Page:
Italy’s pious village with a profane secret

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Crunchy yet tender, sweet and high in calories, there’s a peculiar Italian snack which is sandwiched between two pieces of Christian communion wafers.

The ostie piene, or “filled hosts” – a mouthwatering mix of almonds and honey stuffed between two wafers – are one of Italy’s most delicious cookies.

And they could also be one of its most sacrilegious if not for the fact that the two translucently thin wafers intended to tantalize tastebuds with their sublime filling have not, of course, been consecrated by a priest.

Called ostie ckiene in local dialect, they’re the traditional sugary treat of Monte Sant’Angelo, a village in Puglia’s pristine Gargano National Park.

Monte Sant’Angelo has layers of dazzling white houses and a cave-church believed to have been consecrated by the Archangel Michael, which has been a major pilgrimage site since the Middle Ages.

The locals are extremely religious but also sweet-toothed, and don’t see anything sacrilegious in the ostie piene, which were said to have originated inside the village convent of Santissima Trinità at least 500 years ago.

A spiritual calling card

Monte Sant'Angelo is an important pilgrimage spot for the Catholic faith.

Spirituality and cakes here are deeply intertwined.

“I have been making ostie piene for 40 years, they’re part of our tradition, our business card: wherever we go, we bring them as gifts and we eat them year-round, at any time of the day and week. They’re not just for special occasions,” local pastry maker Gino Bernabotto tells CNN.

He says they’re easy to prepare, with a few basic ingredients: flour, water and extra virgin olive oil for the wafer, which is molded inside a heated metal press called ferrate, plus local wildflower or acacia honey and premium toasted almonds from Puglia’s countryside for the filling. Sugar and cinnamon add to the flavor.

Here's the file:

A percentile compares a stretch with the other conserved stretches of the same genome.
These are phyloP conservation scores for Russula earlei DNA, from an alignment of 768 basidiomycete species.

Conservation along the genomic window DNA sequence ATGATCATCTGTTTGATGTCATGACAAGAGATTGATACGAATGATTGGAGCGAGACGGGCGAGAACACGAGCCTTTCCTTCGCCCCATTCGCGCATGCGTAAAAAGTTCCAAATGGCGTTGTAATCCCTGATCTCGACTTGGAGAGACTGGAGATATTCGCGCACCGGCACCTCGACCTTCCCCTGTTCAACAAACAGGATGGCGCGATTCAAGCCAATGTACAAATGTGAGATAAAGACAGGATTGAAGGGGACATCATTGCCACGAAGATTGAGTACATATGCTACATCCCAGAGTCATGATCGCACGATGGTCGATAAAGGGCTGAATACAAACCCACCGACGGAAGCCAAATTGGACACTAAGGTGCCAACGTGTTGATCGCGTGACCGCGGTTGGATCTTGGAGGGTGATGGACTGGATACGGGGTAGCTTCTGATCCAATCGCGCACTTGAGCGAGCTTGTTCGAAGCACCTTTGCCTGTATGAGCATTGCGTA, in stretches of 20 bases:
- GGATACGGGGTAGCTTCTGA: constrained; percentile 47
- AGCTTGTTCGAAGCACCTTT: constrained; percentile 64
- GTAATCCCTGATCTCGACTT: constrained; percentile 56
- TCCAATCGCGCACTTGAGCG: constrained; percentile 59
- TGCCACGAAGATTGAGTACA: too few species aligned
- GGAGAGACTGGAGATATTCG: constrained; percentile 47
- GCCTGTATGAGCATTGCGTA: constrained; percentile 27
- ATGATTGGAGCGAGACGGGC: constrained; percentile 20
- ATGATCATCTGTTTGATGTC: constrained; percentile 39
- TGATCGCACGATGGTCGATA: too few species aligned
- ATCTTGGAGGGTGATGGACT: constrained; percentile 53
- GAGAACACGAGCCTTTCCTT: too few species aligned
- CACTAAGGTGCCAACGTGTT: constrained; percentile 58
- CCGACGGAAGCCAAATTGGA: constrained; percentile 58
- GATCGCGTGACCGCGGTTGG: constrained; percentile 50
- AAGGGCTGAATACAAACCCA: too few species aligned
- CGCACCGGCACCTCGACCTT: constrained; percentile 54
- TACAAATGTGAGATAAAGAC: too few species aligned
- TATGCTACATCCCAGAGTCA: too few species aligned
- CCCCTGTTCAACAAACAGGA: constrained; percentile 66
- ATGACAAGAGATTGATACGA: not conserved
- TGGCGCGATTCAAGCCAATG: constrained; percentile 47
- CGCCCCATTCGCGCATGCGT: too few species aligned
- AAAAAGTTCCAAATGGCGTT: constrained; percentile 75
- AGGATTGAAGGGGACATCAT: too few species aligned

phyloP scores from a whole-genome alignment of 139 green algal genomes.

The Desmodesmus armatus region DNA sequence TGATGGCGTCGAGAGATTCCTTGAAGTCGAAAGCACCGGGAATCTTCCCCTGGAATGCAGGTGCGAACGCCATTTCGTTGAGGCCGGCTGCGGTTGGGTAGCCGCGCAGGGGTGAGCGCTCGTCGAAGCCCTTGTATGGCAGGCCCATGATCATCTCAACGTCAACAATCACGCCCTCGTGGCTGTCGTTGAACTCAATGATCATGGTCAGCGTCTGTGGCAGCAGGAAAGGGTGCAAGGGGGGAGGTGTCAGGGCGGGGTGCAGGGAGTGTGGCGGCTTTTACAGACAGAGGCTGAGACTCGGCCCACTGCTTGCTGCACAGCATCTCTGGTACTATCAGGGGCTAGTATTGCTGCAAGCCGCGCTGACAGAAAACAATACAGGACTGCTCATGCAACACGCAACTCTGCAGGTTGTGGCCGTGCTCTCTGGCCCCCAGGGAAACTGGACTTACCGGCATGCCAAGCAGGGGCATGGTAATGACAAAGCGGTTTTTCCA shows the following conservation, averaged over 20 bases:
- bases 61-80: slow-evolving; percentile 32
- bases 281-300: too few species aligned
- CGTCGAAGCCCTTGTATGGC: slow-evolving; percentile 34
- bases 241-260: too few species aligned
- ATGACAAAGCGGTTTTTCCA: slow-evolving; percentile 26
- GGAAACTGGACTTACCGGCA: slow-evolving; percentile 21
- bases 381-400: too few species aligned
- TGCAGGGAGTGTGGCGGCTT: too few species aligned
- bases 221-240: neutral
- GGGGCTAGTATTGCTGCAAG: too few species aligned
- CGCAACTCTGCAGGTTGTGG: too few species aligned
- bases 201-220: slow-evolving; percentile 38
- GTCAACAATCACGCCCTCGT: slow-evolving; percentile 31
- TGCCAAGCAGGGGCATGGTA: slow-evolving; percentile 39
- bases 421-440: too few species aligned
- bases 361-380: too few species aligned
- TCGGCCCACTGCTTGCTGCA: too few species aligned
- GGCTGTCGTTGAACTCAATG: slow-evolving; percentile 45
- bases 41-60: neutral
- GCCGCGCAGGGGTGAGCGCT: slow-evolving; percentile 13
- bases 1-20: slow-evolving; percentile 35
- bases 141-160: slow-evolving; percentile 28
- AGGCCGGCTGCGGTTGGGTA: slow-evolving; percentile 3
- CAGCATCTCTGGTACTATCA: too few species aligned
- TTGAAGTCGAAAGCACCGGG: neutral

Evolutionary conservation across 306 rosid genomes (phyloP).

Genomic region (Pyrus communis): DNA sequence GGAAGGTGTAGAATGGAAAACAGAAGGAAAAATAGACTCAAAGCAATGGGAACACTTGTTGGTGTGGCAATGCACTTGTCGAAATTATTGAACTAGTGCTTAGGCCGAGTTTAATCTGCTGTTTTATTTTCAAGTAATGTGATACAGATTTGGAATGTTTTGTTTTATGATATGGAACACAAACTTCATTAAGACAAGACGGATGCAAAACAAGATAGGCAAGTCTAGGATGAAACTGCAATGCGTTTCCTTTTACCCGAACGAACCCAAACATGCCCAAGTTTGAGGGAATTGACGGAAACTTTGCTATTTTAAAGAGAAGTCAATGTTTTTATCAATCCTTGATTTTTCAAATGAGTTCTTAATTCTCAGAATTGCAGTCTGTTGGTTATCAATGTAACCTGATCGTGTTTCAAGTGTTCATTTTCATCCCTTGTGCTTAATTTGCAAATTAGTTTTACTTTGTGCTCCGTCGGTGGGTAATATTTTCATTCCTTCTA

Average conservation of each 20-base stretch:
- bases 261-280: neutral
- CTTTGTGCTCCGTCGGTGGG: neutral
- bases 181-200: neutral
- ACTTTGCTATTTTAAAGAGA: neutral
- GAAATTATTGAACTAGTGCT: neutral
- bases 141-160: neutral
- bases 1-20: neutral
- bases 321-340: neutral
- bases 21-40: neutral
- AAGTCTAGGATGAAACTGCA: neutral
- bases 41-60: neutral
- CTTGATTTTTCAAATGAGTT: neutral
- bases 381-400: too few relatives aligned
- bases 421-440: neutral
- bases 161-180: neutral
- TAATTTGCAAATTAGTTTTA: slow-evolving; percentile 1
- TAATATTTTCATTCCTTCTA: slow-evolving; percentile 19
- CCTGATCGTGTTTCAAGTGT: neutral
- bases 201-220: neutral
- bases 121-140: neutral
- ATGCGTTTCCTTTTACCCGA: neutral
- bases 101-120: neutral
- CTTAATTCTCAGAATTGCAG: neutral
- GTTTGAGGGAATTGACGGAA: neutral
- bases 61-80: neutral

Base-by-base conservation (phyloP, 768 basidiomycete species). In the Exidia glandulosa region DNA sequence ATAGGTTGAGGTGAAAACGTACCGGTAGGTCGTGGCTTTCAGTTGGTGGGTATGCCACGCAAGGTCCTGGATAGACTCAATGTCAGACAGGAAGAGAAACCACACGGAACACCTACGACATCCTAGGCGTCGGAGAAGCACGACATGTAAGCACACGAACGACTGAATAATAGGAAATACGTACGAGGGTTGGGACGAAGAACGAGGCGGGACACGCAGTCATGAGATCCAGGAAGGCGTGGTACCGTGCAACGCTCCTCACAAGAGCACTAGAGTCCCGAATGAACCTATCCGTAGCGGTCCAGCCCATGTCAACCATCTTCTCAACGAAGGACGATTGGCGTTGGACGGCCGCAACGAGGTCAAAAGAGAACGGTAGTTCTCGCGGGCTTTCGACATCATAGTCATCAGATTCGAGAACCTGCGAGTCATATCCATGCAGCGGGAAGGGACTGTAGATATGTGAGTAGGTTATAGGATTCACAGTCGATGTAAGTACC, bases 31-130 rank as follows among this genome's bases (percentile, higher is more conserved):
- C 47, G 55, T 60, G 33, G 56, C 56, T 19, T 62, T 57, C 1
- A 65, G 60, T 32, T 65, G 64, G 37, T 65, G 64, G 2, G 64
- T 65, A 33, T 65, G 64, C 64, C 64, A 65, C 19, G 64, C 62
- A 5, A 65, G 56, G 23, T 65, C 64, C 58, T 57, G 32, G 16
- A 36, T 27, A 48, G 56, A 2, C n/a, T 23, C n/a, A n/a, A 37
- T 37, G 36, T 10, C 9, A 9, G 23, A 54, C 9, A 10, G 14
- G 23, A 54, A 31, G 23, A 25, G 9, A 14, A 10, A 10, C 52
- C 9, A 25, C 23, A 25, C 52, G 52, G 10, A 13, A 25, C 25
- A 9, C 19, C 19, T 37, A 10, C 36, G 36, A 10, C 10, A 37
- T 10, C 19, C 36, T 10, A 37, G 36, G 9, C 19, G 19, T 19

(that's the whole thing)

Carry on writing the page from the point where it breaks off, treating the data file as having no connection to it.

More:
“It’s a healthy snack without any added preservatives. The secret lies in the selection of the almonds which must be all of the same size, rather big, flat, with an even surface and oval to stick well to the honey and hold together the two hosts,” says Bernabotto.

The almonds are used whole, and the delicate taste of the tender ivory-colored wafers contrasts with the strong-flavored golden filling.

Innocent mistake or edgy recipe?

Locals think they could have been a delicious mistake by nuns.

Legend goes the ostie piene were the result of a culinary mistake made by the convent’s Poor Clare sisters in the 17th century while they were preparing a cake with a honey-almond mix and inadvertently dropped a scorching spoonful of it on the floor or kitchen counter.

To scoop it up and avoid being burnt, instead of a spoon the pious sister used a communion wafer which they were also preparing for the upcoming Sunday mass. The honey stuck to the wafer in such a perfect way that the blunder turned into a deliciously sinful treat.

Another version of the tale goes that the nuns used two wafers to pick up a few almonds that had dropped by mistake into a pot of honey, and then glued them together, sandwich-style.

However, other locals believe it was actually an intentional creation and that ostie piene are a real recipe invented by the nuns as sugary treats, likely with leftover or flawed wafers. In the past convents were places where both food and wafers were prepared, alongside honey, and some of Italy’s best loved desserts were first made by nuns.

According to local historian and author Alberto Cavallini, the nuns used what was always available inside their kitchen: round communion wafers, almonds picked from the convent’s groves, and honey from the convent’s beehives.